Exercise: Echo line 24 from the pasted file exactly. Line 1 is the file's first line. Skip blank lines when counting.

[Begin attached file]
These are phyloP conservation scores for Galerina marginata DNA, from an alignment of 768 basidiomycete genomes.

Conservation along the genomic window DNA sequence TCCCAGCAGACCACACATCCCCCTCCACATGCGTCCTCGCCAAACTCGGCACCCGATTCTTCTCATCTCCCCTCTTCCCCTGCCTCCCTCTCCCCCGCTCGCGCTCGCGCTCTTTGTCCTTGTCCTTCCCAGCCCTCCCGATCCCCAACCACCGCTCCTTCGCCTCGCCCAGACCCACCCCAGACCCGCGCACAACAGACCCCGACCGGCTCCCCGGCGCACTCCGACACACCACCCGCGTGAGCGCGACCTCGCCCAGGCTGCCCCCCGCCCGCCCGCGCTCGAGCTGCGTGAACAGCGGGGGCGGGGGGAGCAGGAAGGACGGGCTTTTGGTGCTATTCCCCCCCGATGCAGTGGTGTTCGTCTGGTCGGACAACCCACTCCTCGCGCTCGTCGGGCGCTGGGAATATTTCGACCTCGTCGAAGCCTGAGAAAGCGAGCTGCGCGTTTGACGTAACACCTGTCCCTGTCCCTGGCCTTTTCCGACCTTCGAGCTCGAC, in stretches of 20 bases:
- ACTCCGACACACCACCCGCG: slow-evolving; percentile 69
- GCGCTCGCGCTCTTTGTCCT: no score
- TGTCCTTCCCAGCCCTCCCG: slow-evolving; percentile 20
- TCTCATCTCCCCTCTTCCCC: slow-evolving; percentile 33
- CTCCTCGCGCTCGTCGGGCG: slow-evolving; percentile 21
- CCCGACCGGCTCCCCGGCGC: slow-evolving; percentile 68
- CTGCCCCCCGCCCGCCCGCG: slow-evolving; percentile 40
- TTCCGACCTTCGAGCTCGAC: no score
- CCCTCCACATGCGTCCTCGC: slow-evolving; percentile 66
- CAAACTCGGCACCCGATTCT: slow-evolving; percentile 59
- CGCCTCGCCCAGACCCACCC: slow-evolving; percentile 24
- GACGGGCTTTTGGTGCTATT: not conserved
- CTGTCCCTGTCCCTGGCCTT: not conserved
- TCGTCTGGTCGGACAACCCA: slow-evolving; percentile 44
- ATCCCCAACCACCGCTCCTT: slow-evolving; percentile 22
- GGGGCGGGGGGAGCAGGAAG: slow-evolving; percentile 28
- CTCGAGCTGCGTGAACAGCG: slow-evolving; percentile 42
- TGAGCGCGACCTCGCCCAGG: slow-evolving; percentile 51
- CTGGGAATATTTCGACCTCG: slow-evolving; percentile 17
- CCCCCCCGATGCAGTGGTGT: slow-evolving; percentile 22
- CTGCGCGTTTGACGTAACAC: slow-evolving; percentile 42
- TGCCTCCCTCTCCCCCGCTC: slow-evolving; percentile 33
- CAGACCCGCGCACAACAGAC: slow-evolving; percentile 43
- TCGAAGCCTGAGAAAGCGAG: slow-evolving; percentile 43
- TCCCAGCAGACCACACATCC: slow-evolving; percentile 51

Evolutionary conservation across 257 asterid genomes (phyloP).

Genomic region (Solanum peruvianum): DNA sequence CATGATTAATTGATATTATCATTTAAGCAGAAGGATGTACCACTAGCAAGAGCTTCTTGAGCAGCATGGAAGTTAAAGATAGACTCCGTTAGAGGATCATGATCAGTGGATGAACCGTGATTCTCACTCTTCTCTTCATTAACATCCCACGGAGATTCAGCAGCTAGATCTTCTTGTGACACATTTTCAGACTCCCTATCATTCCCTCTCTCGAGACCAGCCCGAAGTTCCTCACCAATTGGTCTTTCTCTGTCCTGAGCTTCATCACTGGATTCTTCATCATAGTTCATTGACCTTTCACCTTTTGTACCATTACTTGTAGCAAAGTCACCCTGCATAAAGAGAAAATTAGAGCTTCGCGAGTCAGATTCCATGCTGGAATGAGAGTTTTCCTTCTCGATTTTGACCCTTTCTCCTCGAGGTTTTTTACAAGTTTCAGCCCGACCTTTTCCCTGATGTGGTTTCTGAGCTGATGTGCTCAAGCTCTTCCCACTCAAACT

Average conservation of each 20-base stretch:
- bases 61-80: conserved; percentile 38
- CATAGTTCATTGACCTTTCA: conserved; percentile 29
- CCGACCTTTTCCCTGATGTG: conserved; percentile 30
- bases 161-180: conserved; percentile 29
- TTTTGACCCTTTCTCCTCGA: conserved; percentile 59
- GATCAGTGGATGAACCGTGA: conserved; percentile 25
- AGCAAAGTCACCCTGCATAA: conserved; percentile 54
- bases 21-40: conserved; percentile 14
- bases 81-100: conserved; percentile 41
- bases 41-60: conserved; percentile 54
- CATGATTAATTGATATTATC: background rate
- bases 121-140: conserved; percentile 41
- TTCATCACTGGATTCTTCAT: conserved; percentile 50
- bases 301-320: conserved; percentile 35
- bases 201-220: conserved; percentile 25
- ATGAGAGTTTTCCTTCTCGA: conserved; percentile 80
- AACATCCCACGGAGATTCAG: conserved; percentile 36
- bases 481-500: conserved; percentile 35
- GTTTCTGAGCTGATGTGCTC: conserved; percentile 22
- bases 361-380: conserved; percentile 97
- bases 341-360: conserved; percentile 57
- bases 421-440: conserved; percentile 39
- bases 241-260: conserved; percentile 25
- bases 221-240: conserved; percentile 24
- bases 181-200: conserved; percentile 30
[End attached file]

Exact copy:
- TGCCTCCCTCTCCCCCGCTC: slow-evolving; percentile 33